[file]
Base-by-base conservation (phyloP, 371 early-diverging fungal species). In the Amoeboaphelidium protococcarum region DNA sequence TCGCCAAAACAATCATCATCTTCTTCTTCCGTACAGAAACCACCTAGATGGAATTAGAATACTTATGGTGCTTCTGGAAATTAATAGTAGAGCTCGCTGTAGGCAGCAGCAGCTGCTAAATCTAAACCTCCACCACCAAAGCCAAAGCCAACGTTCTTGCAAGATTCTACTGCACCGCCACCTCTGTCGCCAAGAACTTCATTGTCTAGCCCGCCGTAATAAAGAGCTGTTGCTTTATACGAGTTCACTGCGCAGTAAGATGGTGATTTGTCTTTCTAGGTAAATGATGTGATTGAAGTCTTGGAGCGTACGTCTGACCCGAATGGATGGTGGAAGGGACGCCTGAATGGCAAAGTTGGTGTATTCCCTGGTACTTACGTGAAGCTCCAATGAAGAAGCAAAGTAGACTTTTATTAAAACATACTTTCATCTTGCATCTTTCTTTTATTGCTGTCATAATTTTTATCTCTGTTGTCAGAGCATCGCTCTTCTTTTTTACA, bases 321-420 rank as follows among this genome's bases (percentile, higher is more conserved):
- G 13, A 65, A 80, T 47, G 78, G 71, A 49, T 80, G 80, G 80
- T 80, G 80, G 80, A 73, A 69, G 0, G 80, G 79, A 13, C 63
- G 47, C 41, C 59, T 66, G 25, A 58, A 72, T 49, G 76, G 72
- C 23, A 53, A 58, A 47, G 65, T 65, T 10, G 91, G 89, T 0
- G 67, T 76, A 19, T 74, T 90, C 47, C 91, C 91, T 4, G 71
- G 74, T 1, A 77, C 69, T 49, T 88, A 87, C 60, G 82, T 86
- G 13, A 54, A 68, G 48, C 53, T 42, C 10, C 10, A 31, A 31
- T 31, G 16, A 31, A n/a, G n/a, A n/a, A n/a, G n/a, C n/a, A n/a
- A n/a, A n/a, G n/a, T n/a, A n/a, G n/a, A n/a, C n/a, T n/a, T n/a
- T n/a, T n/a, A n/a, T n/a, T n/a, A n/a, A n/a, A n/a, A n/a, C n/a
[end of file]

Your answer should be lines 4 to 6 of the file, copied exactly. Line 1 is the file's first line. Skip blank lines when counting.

- G 47, C 41, C 59, T 66, G 25, A 58, A 72, T 49, G 76, G 72
- C 23, A 53, A 58, A 47, G 65, T 65, T 10, G 91, G 89, T 0
- G 67, T 76, A 19, T 74, T 90, C 47, C 91, C 91, T 4, G 71